The Indian aviation sector, which was growing over 20 per cent a year, was pretty badly hit by the global economic crisis.
In 2005-07, most of the operating airlines forayed in to the sector: Vijay Mallya's Kingfisher Airlines, Kansagra family's SpiceJet, Interglobe Enterprises-promoted IndiGo Airlines and Wadia Group's GoAir.
In a zeal to become umber one, they started going all out, and the first round of consolidation took place just before the stock market crash in 2008. Jet Airways bought Sahara Airlines and Kingfisher snared Deccan Aviation. Though this consolidation added capacities to both these players, it has also hurt them.
Only three airlines - Jet Airways, Kingfisher Airlines and SpiceJet - out of the six operating in India are listed. The other three are Air India, IndiGo Airlines and GoAir.
Airlines are of two types - Full service carriers (FSC) and Low-cost carriers (LCC). Premium carriers, including Air India, Jet Airways and Kingfisher, fall under this category and have a high operating cost structure, therefore, are expensive.
Captain GR Gopinath started the first LCC Air Deccan, later rechristened as Deccan Aviation, in 2003. Contrary to premium carriers, these carriers are supposed to have a low operating cost structure.
However, this does not hold true for Indian aviation sector. LCCs are supposed to have lower operational and navigation charges, low government taxes and need a different infrastructure with lower airport charges.
But in India, though ticket price for these airlines is lesser, their expenses are almost at par with the full service carriers. SpiceJet, IndiGo and GoAir are LCCs.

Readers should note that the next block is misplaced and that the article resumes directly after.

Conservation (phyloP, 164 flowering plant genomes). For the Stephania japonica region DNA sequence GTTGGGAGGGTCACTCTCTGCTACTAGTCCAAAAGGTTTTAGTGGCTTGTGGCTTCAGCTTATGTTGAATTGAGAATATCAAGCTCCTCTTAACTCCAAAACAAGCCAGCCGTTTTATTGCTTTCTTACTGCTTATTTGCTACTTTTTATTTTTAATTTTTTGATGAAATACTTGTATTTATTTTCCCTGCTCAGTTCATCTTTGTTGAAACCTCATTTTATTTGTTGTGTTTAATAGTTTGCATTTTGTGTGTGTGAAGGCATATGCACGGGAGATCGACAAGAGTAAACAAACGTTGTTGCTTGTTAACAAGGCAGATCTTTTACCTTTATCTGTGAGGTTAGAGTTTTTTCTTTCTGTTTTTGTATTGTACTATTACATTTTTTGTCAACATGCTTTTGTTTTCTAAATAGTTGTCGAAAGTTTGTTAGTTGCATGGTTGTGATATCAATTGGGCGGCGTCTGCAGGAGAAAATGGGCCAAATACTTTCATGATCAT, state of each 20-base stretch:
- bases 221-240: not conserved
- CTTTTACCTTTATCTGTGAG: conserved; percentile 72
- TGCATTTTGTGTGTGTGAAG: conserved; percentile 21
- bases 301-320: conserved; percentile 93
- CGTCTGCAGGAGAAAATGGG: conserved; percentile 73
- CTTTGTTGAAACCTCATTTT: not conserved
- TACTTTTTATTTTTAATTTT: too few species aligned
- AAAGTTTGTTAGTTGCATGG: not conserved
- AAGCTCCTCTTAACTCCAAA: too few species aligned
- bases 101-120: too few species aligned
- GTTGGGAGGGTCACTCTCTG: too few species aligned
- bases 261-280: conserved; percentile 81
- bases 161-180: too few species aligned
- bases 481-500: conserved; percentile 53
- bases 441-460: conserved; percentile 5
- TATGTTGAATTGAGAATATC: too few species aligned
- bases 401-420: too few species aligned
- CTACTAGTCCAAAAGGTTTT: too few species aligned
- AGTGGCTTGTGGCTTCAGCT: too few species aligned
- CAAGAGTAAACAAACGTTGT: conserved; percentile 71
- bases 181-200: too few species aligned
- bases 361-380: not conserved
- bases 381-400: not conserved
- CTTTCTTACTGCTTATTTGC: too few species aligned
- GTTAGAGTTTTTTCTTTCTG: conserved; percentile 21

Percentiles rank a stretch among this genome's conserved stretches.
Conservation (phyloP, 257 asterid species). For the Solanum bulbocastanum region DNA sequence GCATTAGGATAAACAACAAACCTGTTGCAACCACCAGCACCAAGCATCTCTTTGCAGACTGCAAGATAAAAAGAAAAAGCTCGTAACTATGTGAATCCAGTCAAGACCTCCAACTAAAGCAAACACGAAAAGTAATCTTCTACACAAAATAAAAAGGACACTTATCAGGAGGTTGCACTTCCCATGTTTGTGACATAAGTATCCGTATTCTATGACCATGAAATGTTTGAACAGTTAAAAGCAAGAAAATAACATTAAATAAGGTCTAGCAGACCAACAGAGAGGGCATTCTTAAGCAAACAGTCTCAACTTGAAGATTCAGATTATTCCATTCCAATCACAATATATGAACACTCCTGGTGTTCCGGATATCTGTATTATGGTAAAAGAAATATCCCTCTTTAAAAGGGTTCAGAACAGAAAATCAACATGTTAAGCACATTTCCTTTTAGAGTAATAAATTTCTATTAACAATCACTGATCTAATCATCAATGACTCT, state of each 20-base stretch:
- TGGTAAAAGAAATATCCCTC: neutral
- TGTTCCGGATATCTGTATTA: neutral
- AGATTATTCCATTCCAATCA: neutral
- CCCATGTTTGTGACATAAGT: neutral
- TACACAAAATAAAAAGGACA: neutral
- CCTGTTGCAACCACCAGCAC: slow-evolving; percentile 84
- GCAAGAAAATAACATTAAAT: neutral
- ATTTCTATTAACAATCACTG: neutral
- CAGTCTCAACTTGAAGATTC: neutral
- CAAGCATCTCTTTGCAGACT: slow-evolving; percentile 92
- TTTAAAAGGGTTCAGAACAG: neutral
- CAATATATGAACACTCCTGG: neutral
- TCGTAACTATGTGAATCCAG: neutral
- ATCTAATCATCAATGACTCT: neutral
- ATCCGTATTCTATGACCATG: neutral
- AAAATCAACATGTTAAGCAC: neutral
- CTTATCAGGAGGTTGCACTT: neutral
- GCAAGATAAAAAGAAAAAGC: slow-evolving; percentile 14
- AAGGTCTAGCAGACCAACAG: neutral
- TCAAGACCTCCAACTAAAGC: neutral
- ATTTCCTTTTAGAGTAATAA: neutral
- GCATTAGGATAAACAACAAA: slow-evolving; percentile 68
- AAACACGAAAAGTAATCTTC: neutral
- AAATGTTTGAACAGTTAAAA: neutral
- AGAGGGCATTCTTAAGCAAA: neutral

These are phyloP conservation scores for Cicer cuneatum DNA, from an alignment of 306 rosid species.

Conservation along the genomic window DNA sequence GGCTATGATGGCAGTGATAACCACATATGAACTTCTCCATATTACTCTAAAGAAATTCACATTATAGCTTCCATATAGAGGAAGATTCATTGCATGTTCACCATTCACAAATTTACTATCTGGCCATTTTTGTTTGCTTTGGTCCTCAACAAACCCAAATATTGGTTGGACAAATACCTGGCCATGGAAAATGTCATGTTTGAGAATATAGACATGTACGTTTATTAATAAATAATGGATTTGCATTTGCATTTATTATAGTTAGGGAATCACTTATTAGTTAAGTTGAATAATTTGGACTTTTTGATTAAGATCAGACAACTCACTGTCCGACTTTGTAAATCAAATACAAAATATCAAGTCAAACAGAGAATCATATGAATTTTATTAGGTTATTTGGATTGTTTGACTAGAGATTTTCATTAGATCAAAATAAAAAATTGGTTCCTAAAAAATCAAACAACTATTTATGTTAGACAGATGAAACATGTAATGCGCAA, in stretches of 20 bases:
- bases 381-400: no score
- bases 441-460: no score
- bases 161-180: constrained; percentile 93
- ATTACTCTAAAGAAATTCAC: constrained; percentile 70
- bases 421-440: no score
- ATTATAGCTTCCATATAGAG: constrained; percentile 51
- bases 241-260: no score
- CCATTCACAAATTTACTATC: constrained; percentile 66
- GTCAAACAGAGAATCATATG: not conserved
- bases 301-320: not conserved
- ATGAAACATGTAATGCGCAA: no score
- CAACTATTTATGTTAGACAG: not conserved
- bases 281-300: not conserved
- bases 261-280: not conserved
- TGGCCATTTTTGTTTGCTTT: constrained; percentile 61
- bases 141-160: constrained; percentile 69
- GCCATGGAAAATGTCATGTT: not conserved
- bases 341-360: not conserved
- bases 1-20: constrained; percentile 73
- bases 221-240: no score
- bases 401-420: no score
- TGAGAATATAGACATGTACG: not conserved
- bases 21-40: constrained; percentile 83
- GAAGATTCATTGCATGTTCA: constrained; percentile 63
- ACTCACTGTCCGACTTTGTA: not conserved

Being a part of the travel industry, aviation business is highly capital intensive, but cyclical in nature. So analysts are quite wary. "It is not very attractive for investment. If one wants to look at an aviation stock, a medium-term view should be fair. Right now, the airlines are looking up, may be one could enter now and exit after booking a decent profit," said an analyst.
There are limited options here. Out of the three listed players, only two airlines - Jet Airways and SpiceJet - are tracked by brokerage firms.
For investors interested in aviation stocks, here are few indicators that can help take a final call.
Crude price: Fuel, or aviation turbine fuel (ATF), expenses form around 40-50 per cent of the total expense. Therefore, the airline business is very sensitive to international crude price movement. Add to that, varied sales taxes, levied by each state government in the range of 4-25 per cent, also act as a dampener.
When crude price rose in 2008, airlines' profits started shrinking. More so, because most airlines were relatively new in the business, but had undergone major capacity expansions. Result: Huge debt in their books.
Economic conditions: In a buoyant economy, business travel is a major revenue generator for airlines as corporates strike annual deals with airlines. Airlines earn well despite giving discounts on these deals. A good number of business trips happen last minute, too, and spot fares are quite high. However, when the tide turns, travel industry takes the hit first.
Debt: An important pointer. Excessive capacity expansion during the boom time meant huge debts on airlines' books. Jet Airways debt to equity ratio was about 7:1 as on December 2009. And analysts, like Mahantesh Sabarad of Centrum Broking, feel that Jet Airway will need at least a couple of years to be debt free.
Analysts say SpiceJet is 'virtually debt free'. "It has mostly foreign currency convertible bonds (FCCBs), which is like quasi debt and once converted, SpiceJet would be debt free," said Sabarad.
Jet Airways has gotten the government approval to rise $400 million via global depository receipts (GDRs). Kingfisher Airlines is also going to raise Rs 400 crore via rights issue.
Routes: International travel contributes maximum to an airline business. Almost 50 per cent of an airline's revenue comes from its international business. Reason: Longer flying hours and hence, high ticket prices.
Given that the international flying permission is given only after five years of operation and a minimum fleet of 20 aircrafts, many of these airlines, which entered the sector in 2005, will get it this year.
It will take some time for debt-laden airlines to show a healthier balance sheet. So investors need to be careful before going on a buying spree.